In March 2020, the San Diego District Attorney’s Office announced it would seek the death penalty against Earnest, a former nursing student. This move appeared to be at odds with Hannah Kaye’s declaration at her mother’s funeral that Gilbert-Kaye would have forgiven him. The District Attorney’s decision to charge Earnest with a capital offense also challenges the spirit of California Governor Gavin Newsom’s March 2019 executive order placing a moratorium on executions and will further delay Earnest’s trial – delays already extended by court closures due to the coronavirus.
Chabad of Poway’s tragic intersection of violent anti-Semitism, failed gun-control legislation, alleged security lapses and justice deferred due to California’s ongoing death penalty debate has been heightened by the COVID-19 pandemic. The global health crisis limited the congregation to marking the anniversary of Gilbert-Kaye’s death with a tightly choreographed 45-minute, pre-recorded tribute to her streamed Sunday, April 26, on Chabad’s website. Rabbi Mendel Goldstein opened the ceremony standing before Chabad of Poway’s ark in an empty sanctuary.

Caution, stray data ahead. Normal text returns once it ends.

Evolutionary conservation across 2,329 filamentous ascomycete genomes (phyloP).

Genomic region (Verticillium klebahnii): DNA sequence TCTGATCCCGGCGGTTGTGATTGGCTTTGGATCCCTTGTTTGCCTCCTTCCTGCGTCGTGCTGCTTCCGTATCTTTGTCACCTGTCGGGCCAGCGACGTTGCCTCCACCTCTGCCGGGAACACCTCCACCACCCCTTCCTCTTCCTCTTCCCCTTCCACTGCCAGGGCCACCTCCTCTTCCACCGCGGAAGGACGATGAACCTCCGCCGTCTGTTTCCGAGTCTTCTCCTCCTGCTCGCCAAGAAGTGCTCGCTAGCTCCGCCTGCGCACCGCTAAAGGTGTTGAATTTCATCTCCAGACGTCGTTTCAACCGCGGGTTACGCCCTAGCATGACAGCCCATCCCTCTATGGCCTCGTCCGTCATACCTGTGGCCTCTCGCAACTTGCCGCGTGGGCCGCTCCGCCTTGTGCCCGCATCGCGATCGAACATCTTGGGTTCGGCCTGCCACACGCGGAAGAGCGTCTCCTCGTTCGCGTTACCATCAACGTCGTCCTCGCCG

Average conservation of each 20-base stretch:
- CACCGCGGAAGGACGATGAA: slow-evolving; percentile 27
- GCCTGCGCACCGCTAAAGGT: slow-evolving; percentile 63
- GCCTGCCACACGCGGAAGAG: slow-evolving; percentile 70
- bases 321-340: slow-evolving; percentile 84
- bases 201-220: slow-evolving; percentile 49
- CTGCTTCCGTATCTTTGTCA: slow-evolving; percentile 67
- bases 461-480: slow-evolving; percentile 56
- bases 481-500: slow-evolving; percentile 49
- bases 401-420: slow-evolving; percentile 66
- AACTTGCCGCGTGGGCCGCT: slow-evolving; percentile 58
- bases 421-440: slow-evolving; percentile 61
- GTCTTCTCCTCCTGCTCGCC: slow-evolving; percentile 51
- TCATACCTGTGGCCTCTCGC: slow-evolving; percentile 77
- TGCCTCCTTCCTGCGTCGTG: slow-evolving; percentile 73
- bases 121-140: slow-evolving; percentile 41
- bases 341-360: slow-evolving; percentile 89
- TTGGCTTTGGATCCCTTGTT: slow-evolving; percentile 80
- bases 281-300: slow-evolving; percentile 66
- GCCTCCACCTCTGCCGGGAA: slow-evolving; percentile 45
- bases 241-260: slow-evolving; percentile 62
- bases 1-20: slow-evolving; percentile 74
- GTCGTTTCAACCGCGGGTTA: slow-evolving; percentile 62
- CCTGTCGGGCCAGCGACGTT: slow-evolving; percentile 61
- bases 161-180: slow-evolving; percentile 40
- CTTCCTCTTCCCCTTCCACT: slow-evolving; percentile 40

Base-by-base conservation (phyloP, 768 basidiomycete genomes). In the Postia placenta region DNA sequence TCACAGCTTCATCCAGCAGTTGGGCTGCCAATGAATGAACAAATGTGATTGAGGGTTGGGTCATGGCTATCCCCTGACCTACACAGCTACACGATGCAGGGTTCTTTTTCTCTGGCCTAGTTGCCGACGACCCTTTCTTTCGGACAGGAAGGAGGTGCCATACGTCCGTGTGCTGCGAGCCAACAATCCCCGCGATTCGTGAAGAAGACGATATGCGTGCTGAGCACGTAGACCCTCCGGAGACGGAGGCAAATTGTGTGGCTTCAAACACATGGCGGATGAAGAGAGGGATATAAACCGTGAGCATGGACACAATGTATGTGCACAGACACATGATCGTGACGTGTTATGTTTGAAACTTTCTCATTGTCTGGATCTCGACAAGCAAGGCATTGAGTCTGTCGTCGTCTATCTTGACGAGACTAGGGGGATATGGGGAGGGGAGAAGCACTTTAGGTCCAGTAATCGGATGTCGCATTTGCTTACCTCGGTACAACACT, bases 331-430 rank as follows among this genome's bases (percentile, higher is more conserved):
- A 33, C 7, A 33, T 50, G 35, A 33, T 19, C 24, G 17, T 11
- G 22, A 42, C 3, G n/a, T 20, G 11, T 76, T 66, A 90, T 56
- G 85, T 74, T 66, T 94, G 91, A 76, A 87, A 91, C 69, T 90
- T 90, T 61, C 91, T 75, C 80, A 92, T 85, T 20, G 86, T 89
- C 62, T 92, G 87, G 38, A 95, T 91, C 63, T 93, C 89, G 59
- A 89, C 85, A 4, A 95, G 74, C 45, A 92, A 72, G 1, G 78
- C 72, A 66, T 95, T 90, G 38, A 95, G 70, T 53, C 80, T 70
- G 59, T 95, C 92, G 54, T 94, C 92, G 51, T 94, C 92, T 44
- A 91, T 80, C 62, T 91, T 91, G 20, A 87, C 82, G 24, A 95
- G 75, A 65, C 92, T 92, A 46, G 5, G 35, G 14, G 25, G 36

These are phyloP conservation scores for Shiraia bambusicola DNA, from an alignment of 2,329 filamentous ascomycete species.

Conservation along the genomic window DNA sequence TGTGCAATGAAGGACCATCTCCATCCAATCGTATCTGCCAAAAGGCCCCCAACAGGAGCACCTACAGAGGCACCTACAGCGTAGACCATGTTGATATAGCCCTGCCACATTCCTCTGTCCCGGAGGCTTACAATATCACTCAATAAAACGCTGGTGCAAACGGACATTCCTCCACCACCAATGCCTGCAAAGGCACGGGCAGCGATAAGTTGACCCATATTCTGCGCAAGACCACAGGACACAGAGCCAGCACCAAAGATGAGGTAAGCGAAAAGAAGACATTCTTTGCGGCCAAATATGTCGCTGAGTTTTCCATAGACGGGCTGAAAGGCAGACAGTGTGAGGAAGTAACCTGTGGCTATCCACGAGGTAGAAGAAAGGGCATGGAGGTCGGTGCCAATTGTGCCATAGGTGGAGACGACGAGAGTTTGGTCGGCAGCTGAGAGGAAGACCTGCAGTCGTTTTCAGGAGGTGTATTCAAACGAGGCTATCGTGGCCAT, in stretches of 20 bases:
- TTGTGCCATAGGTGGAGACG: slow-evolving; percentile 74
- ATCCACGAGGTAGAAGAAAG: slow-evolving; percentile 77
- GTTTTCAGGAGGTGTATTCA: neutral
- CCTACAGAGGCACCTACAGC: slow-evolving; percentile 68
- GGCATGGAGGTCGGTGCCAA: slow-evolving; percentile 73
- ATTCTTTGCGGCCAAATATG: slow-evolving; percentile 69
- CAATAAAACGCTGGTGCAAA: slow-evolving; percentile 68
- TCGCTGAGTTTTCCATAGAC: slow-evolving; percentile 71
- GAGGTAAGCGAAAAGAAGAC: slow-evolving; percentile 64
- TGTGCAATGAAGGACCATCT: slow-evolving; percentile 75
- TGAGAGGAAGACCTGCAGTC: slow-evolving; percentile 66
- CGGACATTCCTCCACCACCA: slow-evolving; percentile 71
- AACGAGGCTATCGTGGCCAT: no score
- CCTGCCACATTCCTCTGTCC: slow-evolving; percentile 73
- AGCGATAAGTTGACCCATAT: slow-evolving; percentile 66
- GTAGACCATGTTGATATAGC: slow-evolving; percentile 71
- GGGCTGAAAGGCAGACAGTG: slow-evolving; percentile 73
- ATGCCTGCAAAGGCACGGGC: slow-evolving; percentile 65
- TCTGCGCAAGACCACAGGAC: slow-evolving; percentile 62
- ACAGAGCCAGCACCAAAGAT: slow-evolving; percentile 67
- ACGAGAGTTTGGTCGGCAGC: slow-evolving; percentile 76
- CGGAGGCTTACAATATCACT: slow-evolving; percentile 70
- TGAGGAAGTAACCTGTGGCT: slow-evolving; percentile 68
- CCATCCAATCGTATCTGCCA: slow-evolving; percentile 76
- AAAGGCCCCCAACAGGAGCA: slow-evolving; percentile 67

Hannah Kaye, Lori and Howard’s only child, did not record remarks for the memorial service. According to Chabad congregants, Hannah’s deep and ongoing grief made sharing memories of her beloved mother on camera too difficult.